MS in Government Affairs and Advocacy
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Masters of Science in Government Affairs and Advocacy Course Requirements

Required

  • Title
  • Credits
  • This course introduces students in the M.S in Legal Studies program to the basics of the U.S. Legal System, including the structure of the federal courts, use of precedent, and methods of reading, analyzing and synthesizing case law. Basic terminology and principles of common law subjects - including torts, contracts and property - are introduced and explored through case law readings. In addition, the course will provide experience in the research and writing skills necessary for effective legal analysis and clear oral and written communication, including hands-on experience using Schaffer Law Library and electronic resources.

  • Examines fundamental and practical issues of federal and New York administrative law. Deals with the scope of power of administrative agencies and the relationship of such agencies to other branches of government. ​​​

  • Understand and identify ethical issues faced by members of the legislative, executive, and judicial branches at the federal, state and local levels. Examine real current events and hypothetical issues to consider both prosecution and defense processes raised by ethical transgressions. Understand the components of individual action, organizational structure, organizational culture, rule of law and societal expectations to gain best practice knowledge. Learn ethical responsibilities of attorneys in government service and the ethical obligations of government employees who are not attorneys.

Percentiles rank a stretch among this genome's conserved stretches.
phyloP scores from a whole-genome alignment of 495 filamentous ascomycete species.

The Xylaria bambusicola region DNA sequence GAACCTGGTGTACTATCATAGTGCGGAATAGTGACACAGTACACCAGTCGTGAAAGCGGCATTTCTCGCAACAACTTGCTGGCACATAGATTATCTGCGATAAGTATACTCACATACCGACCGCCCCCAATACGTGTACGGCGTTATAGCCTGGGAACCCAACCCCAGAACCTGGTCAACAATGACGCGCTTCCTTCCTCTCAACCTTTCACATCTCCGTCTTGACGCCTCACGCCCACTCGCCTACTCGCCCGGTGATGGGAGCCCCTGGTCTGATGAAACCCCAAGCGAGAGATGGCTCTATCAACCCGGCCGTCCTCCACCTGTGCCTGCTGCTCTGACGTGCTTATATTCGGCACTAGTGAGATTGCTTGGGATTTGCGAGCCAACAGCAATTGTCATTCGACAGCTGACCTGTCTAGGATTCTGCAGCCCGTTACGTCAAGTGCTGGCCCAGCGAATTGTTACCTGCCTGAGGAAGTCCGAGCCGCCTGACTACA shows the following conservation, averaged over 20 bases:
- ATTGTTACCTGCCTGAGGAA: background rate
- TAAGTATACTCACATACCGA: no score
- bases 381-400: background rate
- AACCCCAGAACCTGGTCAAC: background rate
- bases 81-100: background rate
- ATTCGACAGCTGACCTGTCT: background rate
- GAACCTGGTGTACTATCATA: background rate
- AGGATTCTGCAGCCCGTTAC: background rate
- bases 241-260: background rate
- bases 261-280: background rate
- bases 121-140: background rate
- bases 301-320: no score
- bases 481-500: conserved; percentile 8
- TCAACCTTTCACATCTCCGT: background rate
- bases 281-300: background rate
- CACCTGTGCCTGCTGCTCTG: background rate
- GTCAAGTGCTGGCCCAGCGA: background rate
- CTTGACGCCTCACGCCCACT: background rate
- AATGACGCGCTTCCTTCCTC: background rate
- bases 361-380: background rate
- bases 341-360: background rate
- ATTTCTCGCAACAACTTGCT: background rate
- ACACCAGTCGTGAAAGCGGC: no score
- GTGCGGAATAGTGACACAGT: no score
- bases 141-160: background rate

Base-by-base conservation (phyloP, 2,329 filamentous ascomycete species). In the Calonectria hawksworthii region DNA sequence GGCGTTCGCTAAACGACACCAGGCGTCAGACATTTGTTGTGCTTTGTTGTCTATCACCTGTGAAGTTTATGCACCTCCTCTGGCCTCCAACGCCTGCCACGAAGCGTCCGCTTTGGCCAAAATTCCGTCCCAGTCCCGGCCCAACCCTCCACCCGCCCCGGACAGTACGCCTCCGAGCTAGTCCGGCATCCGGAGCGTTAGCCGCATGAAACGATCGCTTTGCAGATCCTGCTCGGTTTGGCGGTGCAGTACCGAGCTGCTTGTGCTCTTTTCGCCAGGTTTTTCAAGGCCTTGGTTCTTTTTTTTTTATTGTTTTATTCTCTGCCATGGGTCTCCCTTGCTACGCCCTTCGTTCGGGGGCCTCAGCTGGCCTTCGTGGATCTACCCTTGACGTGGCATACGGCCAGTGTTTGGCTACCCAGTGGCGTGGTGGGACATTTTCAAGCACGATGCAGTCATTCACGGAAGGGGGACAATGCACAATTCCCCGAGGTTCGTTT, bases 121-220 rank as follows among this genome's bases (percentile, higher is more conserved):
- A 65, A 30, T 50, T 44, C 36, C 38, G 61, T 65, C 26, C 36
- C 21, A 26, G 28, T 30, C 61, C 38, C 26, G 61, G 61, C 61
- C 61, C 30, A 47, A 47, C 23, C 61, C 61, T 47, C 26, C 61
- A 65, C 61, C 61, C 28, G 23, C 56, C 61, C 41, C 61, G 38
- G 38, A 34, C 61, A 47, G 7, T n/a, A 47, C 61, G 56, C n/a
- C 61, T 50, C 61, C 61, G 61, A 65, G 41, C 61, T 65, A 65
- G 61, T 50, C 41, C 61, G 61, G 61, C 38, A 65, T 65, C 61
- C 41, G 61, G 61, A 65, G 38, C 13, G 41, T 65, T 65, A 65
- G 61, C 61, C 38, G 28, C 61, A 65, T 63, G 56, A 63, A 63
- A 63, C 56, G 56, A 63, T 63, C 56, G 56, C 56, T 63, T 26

• Introduces the structure, powers and functioning of local governments and their interaction with the state. Topics include police and municipal liability, home rule powers, emergency preparedness, Indian law, land use regulation, open government laws, gun control and pertinent hot topics. Course includes in class exercises, outside speakers and various experiential assignments.

  • An approved field placement related to government affairs and advocacy

  • This course will address the constitutional basis for and history of paid lobbying; the legal and ethical restrictions a lawyer-lobbyist needs to consider; the role of money and politics in lobbying; and practical elements of how to be an effective lawyer-lobbyist. Both the Federal and State level will be examined. The goal of the course will be to combine the study of legal and constitutional principles governing lobbying and the enactment of legislation with exposure to practical issues faced by the lawyer who participates in the legislative process.

  • Credits: 3

    The Thesis class is the capstone of the MSLS and LLM program. Students will learn about research, writing and proposal frameworks specific to Thesis projects. Then, each student will 1) Propose a topic; 2) Outline and research the paper; 3) write and submit the Thesis; 4) orally present on the submission. Students will have a choice to write a Thesis paper on a topic of their choosing within the concentration, or conduct an approved project through their work.

  • Credits: 3